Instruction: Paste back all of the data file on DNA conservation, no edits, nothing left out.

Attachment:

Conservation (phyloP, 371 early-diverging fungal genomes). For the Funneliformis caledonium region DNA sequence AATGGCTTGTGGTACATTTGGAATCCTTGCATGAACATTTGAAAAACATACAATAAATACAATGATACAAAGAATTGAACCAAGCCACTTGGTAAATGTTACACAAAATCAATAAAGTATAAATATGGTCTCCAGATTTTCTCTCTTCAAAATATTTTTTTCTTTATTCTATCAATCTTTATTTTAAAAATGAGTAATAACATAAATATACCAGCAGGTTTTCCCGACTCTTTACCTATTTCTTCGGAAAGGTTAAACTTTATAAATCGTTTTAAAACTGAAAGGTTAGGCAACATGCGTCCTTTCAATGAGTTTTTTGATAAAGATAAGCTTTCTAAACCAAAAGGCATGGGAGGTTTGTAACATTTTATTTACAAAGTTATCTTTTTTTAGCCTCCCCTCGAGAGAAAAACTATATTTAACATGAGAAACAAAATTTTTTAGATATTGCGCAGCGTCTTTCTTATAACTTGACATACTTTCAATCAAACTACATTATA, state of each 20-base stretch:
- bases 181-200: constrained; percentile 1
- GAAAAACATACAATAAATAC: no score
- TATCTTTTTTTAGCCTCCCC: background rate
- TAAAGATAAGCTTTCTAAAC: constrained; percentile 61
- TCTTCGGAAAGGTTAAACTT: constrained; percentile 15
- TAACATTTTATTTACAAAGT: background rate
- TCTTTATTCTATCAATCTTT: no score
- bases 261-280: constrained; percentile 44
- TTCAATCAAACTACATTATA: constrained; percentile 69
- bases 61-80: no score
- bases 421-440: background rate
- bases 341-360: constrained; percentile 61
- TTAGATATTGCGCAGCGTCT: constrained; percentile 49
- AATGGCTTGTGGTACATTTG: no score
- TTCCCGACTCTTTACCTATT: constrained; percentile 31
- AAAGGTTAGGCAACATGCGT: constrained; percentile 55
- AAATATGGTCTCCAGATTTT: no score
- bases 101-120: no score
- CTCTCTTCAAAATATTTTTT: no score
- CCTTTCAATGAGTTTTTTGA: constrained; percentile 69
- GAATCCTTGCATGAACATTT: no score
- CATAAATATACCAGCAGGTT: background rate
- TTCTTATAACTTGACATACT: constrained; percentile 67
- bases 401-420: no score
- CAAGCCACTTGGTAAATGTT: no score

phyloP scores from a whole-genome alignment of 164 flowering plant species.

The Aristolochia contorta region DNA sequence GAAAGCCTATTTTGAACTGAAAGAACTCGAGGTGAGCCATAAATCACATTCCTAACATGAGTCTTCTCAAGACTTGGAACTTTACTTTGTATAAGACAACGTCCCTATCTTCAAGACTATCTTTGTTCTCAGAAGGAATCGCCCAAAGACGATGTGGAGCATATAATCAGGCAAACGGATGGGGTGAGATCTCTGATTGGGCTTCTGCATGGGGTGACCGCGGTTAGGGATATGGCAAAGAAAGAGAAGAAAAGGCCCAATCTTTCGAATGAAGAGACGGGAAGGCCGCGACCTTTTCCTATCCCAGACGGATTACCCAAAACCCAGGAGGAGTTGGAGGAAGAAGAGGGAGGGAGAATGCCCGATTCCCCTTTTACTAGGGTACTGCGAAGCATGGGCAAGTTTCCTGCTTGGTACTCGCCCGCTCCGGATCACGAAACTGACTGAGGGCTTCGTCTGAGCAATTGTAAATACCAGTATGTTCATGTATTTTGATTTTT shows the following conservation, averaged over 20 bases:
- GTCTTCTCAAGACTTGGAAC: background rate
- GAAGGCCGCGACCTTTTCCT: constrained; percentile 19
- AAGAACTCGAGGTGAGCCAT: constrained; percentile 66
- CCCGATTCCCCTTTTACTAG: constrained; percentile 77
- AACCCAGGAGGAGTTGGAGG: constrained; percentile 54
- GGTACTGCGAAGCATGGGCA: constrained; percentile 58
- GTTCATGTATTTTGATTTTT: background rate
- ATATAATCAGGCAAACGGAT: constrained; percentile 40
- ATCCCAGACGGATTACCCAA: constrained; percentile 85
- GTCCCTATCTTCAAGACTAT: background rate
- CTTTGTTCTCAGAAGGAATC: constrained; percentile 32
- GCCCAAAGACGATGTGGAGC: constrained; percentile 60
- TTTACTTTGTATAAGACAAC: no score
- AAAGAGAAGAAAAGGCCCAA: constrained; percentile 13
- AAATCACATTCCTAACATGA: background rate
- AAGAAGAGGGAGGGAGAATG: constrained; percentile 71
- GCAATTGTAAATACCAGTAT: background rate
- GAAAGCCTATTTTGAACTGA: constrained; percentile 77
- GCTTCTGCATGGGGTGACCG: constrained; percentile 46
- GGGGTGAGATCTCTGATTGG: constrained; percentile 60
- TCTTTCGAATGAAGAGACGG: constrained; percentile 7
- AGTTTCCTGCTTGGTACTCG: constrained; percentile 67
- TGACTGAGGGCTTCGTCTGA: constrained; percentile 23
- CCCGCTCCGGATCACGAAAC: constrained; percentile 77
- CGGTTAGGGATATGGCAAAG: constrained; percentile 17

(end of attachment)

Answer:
Conservation (phyloP, 371 early-diverging fungal genomes). For the Funneliformis caledonium region DNA sequence AATGGCTTGTGGTACATTTGGAATCCTTGCATGAACATTTGAAAAACATACAATAAATACAATGATACAAAGAATTGAACCAAGCCACTTGGTAAATGTTACACAAAATCAATAAAGTATAAATATGGTCTCCAGATTTTCTCTCTTCAAAATATTTTTTTCTTTATTCTATCAATCTTTATTTTAAAAATGAGTAATAACATAAATATACCAGCAGGTTTTCCCGACTCTTTACCTATTTCTTCGGAAAGGTTAAACTTTATAAATCGTTTTAAAACTGAAAGGTTAGGCAACATGCGTCCTTTCAATGAGTTTTTTGATAAAGATAAGCTTTCTAAACCAAAAGGCATGGGAGGTTTGTAACATTTTATTTACAAAGTTATCTTTTTTTAGCCTCCCCTCGAGAGAAAAACTATATTTAACATGAGAAACAAAATTTTTTAGATATTGCGCAGCGTCTTTCTTATAACTTGACATACTTTCAATCAAACTACATTATA, state of each 20-base stretch:
- bases 181-200: constrained; percentile 1
- GAAAAACATACAATAAATAC: no score
- TATCTTTTTTTAGCCTCCCC: background rate
- TAAAGATAAGCTTTCTAAAC: constrained; percentile 61
- TCTTCGGAAAGGTTAAACTT: constrained; percentile 15
- TAACATTTTATTTACAAAGT: background rate
- TCTTTATTCTATCAATCTTT: no score
- bases 261-280: constrained; percentile 44
- TTCAATCAAACTACATTATA: constrained; percentile 69
- bases 61-80: no score
- bases 421-440: background rate
- bases 341-360: constrained; percentile 61
- TTAGATATTGCGCAGCGTCT: constrained; percentile 49
- AATGGCTTGTGGTACATTTG: no score
- TTCCCGACTCTTTACCTATT: constrained; percentile 31
- AAAGGTTAGGCAACATGCGT: constrained; percentile 55
- AAATATGGTCTCCAGATTTT: no score
- bases 101-120: no score
- CTCTCTTCAAAATATTTTTT: no score
- CCTTTCAATGAGTTTTTTGA: constrained; percentile 69
- GAATCCTTGCATGAACATTT: no score
- CATAAATATACCAGCAGGTT: background rate
- TTCTTATAACTTGACATACT: constrained; percentile 67
- bases 401-420: no score
- CAAGCCACTTGGTAAATGTT: no score

phyloP scores from a whole-genome alignment of 164 flowering plant species.

The Aristolochia contorta region DNA sequence GAAAGCCTATTTTGAACTGAAAGAACTCGAGGTGAGCCATAAATCACATTCCTAACATGAGTCTTCTCAAGACTTGGAACTTTACTTTGTATAAGACAACGTCCCTATCTTCAAGACTATCTTTGTTCTCAGAAGGAATCGCCCAAAGACGATGTGGAGCATATAATCAGGCAAACGGATGGGGTGAGATCTCTGATTGGGCTTCTGCATGGGGTGACCGCGGTTAGGGATATGGCAAAGAAAGAGAAGAAAAGGCCCAATCTTTCGAATGAAGAGACGGGAAGGCCGCGACCTTTTCCTATCCCAGACGGATTACCCAAAACCCAGGAGGAGTTGGAGGAAGAAGAGGGAGGGAGAATGCCCGATTCCCCTTTTACTAGGGTACTGCGAAGCATGGGCAAGTTTCCTGCTTGGTACTCGCCCGCTCCGGATCACGAAACTGACTGAGGGCTTCGTCTGAGCAATTGTAAATACCAGTATGTTCATGTATTTTGATTTTT shows the following conservation, averaged over 20 bases:
- GTCTTCTCAAGACTTGGAAC: background rate
- GAAGGCCGCGACCTTTTCCT: constrained; percentile 19
- AAGAACTCGAGGTGAGCCAT: constrained; percentile 66
- CCCGATTCCCCTTTTACTAG: constrained; percentile 77
- AACCCAGGAGGAGTTGGAGG: constrained; percentile 54
- GGTACTGCGAAGCATGGGCA: constrained; percentile 58
- GTTCATGTATTTTGATTTTT: background rate
- ATATAATCAGGCAAACGGAT: constrained; percentile 40
- ATCCCAGACGGATTACCCAA: constrained; percentile 85
- GTCCCTATCTTCAAGACTAT: background rate
- CTTTGTTCTCAGAAGGAATC: constrained; percentile 32
- GCCCAAAGACGATGTGGAGC: constrained; percentile 60
- TTTACTTTGTATAAGACAAC: no score
- AAAGAGAAGAAAAGGCCCAA: constrained; percentile 13
- AAATCACATTCCTAACATGA: background rate
- AAGAAGAGGGAGGGAGAATG: constrained; percentile 71
- GCAATTGTAAATACCAGTAT: background rate
- GAAAGCCTATTTTGAACTGA: constrained; percentile 77
- GCTTCTGCATGGGGTGACCG: constrained; percentile 46
- GGGGTGAGATCTCTGATTGG: constrained; percentile 60
- TCTTTCGAATGAAGAGACGG: constrained; percentile 7
- AGTTTCCTGCTTGGTACTCG: constrained; percentile 67
- TGACTGAGGGCTTCGTCTGA: constrained; percentile 23
- CCCGCTCCGGATCACGAAAC: constrained; percentile 77
- CGGTTAGGGATATGGCAAAG: constrained; percentile 17